The original title for this entry was going to be “Thou Shalt Not Think,” but I decided it sounded too snarky and changed it at the last minute. Besides, the chosen focus isn’t a knee-jerk diatribe against religion, which can wait for another time after having been baptized in bathos some wasted Sunday morning, but the problem of human ignorance. Where does it come from, and why are we all essentially immersed in it?
That’s not to say we don’t know anything, which would be a gross exaggeration, but what we do know doesn’t seem to get us very far, and it’s hard for most of us to agree on anything because we’re all prisoners of our separate points of view. My wife often hectors me for not being able to read her mind, as if that were a natural ability akin to blinking. Can anyone truly read anyone else’s mind? It’s hard enough at times to read your own, especially if you’ve been drinking and the handwriting’s particularly messy.
In his wonderful philosophical and literary study, Shakespeare’s Philosophy, Colin McGinn suggests the problem of epistemology (which I just had to look up to find means the study of knowledge) when it comes to deciphering one another, especially in the case of someone who sets out to conceal his true intentions, namely Iago in Othello. Poor Othello is so duped by his lieutenant from the beginning that he refers to him as “honest Iago,” when you couldn’t find a more duplicitous fellow if you were the most widely traveled astronaut in the universe.
Iago is a special case–someone whose sociopathic confidence makes him so utterly self-contained that he has absolutely no use for a conscience, which would merely act as an impediment to his monomaniacal machinations. There may be a little bit of Iago in most of us; all too often we get wounded if we’re too liberal with the truth. As John Lennon would say, “Hey! You’ve got to hide your love away.” Or Romeo: “He jests at scars that never felt a wound.” Iago says he would not wear his heart on his sleeve for jackdaws to peck at (not to mention ace torture wiz Jack Bauer). Instead, he concocts a net of fabrications in which to ensnare his all-too-susceptible prey, the hapless Moor whose jealousy engulfs him and makes him turn on his ridiculously innocent wife Desdemona, whom he apparently hasn’t even gotten to know carnally yet (carnal ignorance as opposed to carnal knowledge, the former being a virtue in many religious circles).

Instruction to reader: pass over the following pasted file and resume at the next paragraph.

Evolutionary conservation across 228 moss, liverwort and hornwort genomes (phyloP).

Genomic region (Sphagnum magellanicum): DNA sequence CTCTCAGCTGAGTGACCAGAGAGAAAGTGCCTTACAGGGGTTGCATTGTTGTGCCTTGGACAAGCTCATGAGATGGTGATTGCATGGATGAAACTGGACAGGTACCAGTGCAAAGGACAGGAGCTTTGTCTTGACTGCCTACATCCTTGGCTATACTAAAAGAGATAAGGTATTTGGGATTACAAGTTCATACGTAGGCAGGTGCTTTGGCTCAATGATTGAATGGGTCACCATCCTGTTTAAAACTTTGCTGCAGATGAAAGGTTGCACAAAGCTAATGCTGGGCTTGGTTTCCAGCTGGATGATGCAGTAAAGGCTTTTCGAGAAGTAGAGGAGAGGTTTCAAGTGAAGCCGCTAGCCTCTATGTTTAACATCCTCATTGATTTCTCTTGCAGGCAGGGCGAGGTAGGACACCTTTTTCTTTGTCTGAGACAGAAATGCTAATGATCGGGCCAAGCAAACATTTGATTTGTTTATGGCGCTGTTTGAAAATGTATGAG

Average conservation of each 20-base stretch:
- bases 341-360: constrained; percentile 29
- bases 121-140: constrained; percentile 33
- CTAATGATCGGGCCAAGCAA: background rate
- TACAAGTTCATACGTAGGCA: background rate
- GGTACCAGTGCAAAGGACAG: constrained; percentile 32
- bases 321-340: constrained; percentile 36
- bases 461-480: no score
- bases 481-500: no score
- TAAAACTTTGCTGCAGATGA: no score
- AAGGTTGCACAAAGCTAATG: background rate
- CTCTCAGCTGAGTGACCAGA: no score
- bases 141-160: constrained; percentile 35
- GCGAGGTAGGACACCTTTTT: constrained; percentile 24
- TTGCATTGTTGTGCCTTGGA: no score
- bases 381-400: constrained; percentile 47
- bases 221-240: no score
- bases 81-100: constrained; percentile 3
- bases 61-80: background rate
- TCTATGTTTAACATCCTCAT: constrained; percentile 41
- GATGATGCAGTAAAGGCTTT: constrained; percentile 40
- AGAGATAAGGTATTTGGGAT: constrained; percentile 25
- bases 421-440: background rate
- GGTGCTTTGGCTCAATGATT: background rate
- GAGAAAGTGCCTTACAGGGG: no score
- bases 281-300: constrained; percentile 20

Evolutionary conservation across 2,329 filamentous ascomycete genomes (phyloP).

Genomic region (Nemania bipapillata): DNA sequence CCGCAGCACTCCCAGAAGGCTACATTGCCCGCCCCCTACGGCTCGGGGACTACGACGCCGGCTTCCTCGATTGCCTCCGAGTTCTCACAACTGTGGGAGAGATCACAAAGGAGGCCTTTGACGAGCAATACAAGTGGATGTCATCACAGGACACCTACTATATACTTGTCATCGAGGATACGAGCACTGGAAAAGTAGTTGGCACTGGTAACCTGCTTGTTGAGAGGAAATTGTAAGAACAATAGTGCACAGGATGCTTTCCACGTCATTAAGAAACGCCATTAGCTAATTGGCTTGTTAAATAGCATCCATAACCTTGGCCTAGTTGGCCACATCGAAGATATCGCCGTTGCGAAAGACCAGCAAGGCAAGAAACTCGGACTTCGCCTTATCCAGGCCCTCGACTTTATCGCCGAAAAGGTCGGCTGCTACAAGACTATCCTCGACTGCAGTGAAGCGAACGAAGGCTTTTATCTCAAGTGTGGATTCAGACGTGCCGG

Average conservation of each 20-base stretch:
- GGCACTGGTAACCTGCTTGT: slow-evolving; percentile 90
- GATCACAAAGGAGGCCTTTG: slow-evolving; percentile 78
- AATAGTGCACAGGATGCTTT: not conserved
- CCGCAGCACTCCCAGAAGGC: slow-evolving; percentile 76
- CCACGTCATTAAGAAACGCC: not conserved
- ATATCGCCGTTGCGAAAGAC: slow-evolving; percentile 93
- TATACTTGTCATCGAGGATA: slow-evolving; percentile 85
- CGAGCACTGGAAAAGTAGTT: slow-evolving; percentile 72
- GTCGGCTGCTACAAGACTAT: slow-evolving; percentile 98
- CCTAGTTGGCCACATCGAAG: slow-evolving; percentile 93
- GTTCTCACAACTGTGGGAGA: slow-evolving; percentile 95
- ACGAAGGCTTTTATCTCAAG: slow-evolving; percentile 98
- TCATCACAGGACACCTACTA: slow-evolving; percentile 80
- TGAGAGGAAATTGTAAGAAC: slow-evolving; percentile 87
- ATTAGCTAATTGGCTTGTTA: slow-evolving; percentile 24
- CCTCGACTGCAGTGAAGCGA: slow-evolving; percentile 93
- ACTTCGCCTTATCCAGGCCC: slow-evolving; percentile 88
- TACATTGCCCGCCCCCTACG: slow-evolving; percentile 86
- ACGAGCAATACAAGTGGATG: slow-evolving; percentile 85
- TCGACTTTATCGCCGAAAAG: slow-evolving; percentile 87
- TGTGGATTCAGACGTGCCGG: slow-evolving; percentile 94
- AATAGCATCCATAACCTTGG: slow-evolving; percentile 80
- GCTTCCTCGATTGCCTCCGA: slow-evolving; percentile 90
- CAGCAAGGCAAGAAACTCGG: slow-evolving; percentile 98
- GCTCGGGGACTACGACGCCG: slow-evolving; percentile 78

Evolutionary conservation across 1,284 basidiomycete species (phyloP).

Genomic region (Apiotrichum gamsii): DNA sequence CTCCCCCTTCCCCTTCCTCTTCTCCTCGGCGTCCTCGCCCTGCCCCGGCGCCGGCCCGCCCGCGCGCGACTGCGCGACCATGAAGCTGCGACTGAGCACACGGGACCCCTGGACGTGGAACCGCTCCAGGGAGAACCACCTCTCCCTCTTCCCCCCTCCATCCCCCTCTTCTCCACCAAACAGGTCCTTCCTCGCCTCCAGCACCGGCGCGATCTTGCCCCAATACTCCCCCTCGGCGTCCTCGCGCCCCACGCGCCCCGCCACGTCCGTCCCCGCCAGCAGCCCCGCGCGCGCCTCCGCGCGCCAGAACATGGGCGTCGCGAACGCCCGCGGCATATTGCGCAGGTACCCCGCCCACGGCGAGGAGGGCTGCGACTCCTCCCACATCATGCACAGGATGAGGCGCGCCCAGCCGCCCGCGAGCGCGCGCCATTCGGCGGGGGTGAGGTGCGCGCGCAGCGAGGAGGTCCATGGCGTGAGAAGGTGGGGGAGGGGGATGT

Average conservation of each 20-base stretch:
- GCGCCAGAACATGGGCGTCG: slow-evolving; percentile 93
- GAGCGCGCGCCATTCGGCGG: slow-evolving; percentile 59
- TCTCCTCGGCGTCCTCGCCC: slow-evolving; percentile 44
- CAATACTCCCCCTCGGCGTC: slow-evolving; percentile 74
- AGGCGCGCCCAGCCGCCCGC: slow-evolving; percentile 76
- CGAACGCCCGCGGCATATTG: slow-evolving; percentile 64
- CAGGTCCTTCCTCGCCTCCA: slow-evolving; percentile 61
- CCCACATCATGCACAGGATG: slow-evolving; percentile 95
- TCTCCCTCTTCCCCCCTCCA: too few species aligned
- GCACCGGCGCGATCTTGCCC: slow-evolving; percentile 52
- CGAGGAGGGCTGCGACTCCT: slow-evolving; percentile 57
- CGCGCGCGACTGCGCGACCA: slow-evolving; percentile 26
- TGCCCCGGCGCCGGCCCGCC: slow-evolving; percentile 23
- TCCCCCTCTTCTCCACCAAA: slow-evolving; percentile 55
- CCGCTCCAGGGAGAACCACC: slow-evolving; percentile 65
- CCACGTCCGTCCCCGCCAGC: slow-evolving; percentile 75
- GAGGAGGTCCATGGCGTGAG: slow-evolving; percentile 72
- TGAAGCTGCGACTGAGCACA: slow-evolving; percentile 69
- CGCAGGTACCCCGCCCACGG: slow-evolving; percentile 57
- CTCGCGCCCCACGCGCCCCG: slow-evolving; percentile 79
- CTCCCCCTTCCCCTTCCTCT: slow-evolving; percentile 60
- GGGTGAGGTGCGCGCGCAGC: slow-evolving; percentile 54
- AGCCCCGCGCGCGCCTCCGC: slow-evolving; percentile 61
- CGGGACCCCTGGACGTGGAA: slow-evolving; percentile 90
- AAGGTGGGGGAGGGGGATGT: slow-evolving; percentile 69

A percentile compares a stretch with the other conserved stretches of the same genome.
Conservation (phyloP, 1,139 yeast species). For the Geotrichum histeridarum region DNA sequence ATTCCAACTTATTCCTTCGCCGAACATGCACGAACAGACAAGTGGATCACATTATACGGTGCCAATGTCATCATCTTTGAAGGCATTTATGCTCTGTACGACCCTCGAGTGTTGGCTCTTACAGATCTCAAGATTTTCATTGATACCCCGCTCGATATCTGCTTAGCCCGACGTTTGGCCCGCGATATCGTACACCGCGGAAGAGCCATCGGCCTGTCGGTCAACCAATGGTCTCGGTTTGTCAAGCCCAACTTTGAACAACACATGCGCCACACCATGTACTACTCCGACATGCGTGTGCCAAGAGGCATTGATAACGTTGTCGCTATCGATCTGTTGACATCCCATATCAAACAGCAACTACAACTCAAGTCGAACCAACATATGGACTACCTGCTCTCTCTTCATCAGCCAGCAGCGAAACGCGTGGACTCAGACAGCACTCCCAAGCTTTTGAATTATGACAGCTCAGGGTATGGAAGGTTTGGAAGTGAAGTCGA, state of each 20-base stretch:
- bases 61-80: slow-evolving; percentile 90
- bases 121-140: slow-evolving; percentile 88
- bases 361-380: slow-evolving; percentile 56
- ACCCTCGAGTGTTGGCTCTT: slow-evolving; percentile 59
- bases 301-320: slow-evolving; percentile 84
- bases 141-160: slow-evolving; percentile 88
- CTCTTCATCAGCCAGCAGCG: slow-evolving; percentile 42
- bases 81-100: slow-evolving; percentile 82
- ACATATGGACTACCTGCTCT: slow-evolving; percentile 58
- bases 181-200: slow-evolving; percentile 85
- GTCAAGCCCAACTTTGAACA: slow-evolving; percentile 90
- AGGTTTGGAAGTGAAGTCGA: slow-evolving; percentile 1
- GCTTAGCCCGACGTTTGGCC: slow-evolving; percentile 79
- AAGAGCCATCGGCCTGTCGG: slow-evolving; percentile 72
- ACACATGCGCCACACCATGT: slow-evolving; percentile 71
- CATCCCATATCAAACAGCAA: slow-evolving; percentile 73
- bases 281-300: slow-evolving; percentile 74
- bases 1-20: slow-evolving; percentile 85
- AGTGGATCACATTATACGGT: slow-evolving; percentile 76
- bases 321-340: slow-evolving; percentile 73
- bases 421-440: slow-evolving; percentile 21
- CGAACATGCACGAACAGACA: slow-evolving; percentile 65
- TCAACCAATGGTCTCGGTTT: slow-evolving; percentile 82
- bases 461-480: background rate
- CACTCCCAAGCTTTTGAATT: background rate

I haven’t read the latest news briefs on the manhunt for the Boston bombers; I’m sure it’s only a matter of time before they’re caught and they’re “brought to justice” (which promises to be as brutal as the evil they meted out in these medieval times). I have to admit I teared up a little when I read a few of the excerpts from Obama’s speech, and I haven’t been big on weeping in at least a decade; that’s my wife’s department.
But it’s curious that the man behind the CIA’s controversial drone program, in which suspected terrorists are essentially assassinated along with whoever happens to be around them (in a flagrant display of punishment for guilt by association, or at any rate proximity), while perhaps feeling genuine grief and empathy for those victimized by the Boston attacks, has a serious blind spot when it comes to his own victims.
It’s too early to say whether the yahoos who planted the bombs at the marathon had any link to recipients of our generous and enlightened drone program (and yes, I have to admit, as a U. S. citizen and taxpayer, they’re my victims too). They could just as easily be members of any of the myriad hate groups that pepper the new American landscape, or just a couple of Iagos out to fuck people up as a goof.
George Lakoff wrote that the reason that the relentlessly aired footage of the falling World Trade tower struck by the hijacked jumbo jet on 911 was so traumatic was that on a metaphorical level, the building was an innocent bystander, and the plane was a bullet going into that person’s head. The body that then fell (on an unconscious level) was that of the viewer.